Volume 7, Issue 2
In this Issue:
Retirement Road for a long time Public Works employee, Buckthorn Management, Re-Use of Natural Resources, and Watercraft Rentals
Re-Use of Natural Resources
by: Tim Buri
If you have been out to Oxbow Park lately you may have noticed the road realignment for county road 105 has begun. One of the park's first tasks was to clear the trees for the new road. Among the trees cleared we found oak, maple, and cherry. With the upcoming construction of the new nature center, the decision was made to utilize these resources. The logs were hauled to a local sawmill where they were milled into live edge four-inch planks. These planks will be used to build benches for indoor and outdoor use around the nature center. Other logs were also milled into live edge two-inch planks for use on the main desk in our greeting area. As a part of our décor of learning, tree planks were also milled that will go on the walls of the nature center to teach about forest life. At the present time, this wood is being dried by dehumidifiers, and these projects will begin this winter when the drying is complete.
Photos: Left to Right: 2-inch live edge for the reception desktop, oak being cut into benches, 4-inch oak for benches
FOX Update: New Nature Center
by: Kristina Haeussinger
It’s been a long year of pausing beloved Oxbow Park events for Friends of Oxbow. We have been using this time to gear up for a capital fundraising campaign for the new nature center. The official groundbreaking ceremony in May will kick off our campaign to raise funds for displays, interactive learning features, and so much more inside the new nature center. We are hopeful that we will be able to plan some great events later this year to celebrate! Please keep an eye on our website or social media accounts for updates.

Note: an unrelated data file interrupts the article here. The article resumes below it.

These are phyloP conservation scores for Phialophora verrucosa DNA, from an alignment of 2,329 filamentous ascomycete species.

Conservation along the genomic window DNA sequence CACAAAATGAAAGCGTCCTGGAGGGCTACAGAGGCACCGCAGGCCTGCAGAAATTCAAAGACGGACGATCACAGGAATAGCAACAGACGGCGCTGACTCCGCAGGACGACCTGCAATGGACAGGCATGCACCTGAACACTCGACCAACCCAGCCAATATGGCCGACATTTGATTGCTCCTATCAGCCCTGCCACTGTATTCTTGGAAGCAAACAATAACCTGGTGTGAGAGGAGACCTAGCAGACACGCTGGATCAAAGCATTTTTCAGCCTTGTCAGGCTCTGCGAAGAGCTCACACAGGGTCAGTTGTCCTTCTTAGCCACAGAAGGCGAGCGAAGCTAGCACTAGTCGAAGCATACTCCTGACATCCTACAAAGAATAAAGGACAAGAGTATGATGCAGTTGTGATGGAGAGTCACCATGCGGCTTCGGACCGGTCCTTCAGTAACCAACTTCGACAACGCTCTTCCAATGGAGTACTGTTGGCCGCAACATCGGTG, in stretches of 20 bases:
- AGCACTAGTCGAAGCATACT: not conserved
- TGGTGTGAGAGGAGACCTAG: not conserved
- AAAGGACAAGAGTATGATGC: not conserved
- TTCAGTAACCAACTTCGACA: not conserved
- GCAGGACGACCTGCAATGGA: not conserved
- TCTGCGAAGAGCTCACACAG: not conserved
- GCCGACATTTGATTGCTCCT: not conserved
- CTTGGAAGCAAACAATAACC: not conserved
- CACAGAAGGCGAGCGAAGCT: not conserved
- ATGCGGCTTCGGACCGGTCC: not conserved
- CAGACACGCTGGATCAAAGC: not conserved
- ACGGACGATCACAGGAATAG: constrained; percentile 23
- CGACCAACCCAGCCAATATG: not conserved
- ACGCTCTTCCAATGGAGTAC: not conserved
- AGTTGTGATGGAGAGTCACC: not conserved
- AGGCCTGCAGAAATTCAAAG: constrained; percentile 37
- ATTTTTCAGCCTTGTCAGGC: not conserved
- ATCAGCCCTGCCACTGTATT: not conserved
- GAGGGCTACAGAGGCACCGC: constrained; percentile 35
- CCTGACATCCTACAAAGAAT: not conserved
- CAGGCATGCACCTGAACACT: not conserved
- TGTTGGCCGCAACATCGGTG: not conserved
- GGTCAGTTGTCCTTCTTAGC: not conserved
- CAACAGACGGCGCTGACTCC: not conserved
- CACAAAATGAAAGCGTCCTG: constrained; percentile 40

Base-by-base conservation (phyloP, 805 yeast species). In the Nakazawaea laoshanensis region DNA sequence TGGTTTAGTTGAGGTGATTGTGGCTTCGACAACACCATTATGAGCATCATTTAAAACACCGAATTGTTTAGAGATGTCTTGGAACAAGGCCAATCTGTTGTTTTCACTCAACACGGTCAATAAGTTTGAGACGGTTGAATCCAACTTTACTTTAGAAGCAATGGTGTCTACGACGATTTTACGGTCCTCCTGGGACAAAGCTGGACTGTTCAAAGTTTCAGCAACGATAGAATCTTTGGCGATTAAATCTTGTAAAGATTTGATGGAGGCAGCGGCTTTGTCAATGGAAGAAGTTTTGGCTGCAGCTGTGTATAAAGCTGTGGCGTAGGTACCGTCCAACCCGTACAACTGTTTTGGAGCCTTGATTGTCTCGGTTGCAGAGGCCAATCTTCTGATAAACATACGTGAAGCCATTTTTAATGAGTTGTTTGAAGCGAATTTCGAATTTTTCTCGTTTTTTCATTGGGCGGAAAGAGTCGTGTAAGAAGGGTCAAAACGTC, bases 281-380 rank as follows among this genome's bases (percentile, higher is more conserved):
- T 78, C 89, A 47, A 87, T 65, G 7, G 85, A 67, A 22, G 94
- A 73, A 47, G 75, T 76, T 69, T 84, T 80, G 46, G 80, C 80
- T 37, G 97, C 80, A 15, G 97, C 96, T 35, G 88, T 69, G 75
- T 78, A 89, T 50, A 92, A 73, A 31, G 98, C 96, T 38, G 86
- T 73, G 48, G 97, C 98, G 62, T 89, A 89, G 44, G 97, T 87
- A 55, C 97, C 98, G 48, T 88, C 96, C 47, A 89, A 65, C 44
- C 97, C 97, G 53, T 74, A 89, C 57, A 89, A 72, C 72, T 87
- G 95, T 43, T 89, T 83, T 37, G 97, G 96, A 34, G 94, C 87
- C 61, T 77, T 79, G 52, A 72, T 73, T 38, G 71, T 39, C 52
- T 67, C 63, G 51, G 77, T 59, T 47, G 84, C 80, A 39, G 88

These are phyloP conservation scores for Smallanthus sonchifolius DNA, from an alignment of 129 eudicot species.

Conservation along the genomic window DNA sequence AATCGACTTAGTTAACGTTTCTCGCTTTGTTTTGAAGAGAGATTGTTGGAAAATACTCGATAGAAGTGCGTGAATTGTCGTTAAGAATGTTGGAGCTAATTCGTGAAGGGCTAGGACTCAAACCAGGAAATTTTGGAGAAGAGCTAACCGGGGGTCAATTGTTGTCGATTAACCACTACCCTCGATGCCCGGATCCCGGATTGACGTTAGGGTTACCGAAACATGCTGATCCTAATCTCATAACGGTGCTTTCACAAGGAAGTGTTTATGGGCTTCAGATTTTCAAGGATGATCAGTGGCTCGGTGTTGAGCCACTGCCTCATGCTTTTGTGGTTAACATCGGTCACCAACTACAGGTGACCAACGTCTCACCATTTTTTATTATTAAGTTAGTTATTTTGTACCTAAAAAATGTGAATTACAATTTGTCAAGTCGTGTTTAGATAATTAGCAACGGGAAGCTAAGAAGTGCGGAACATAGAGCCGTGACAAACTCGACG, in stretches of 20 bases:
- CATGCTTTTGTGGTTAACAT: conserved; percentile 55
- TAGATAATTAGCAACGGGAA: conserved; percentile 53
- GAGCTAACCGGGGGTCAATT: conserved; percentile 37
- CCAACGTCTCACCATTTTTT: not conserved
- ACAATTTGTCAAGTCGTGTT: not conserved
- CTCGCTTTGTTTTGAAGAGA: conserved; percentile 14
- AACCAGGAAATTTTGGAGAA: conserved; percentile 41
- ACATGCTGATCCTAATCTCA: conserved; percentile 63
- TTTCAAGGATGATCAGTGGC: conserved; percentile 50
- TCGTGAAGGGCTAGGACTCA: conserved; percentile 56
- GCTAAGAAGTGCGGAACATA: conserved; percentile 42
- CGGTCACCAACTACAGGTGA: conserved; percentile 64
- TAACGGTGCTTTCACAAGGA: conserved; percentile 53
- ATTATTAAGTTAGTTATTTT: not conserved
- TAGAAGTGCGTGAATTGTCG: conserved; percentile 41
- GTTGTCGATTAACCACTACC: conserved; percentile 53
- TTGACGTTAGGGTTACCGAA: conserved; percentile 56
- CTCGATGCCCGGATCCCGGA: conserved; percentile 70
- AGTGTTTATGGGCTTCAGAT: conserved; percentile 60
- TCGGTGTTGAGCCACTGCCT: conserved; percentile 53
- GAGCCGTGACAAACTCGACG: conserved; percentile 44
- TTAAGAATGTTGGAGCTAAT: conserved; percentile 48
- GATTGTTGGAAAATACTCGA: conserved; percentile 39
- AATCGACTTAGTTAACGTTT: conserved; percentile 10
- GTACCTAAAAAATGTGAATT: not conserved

Retirement: Lori Collins
by: Josh Drilling
Retirement is not the end of the road; it is the beginning of the open highway. Please help say a well-deserved thank you to Lori Collins in Public Works and Environmental Resources for her years of service and dedication.
Lori has recently given our department divisions her plans for her upcoming retirement date. Lori’s career as a Clerical Specialist 2 with Olmsted County started on November 26, 2007. Since then, 14 years later, she has been a huge part of supporting all Public Works and Environmental Resources needs. Along with three co-workers, Lori’s main support leaned towards the Parks, Engineering, Surveying, and Highway divisions. She was transferred to the “New” Public Works Service Center after construction was completed and many staff relocated to their new work areas. Lori’s love for Parks allowed her the opportunity to support Parks in many ways over the years. Lori’s behind the scenes support for Parks is easily identified with her professional and experienced clerical role at monthly Parks Board meetings, continued support for all Parks brochures, updating Parks website and Facebook, promoting Parks activities, directing phones calls, assisting with camping reservations, and press releases to name a few. Many times, she used her knowledge and witty personality to win over the hundreds of phone calls daily that she buffers and directs throughout the county. She is quick to be helpful and gives her assistance where needed to anyone looking for help, especially the Parks crew. When asked, what she thought her biggest accomplishment and or what her proudest work project has been, she easily said “The DAV Hunt.” She helped plan and start the first event while working directly with Parks and the Veterans Service Office in providing Disabled American Veterans the opportunity to deer hunt at Chester Woods Park. As a veteran herself, Lori has given her time on and off work time to support and see that every year this event is a success. She has enjoyed watching this event grow and become rewarding for all involved and the success that it has brought to Disabled Veterans all over.
Lori’s years of achievements and dedication warrant her the retirement life of traveling, camping, spending time with her three granddaughters, and enjoying her recently remodeled kitchen. We will see Lori after retirement, as she has plans to volunteer at the Parks. Lori’s advice to new employees is to start planning for retirement right away and to enjoy your job every day. Lori’s retirement date is August 6, following her husband Byron’s retirement in July from Viracon in Owatonna, MN. We wish you the best LC, thanks for your dedication to Parks!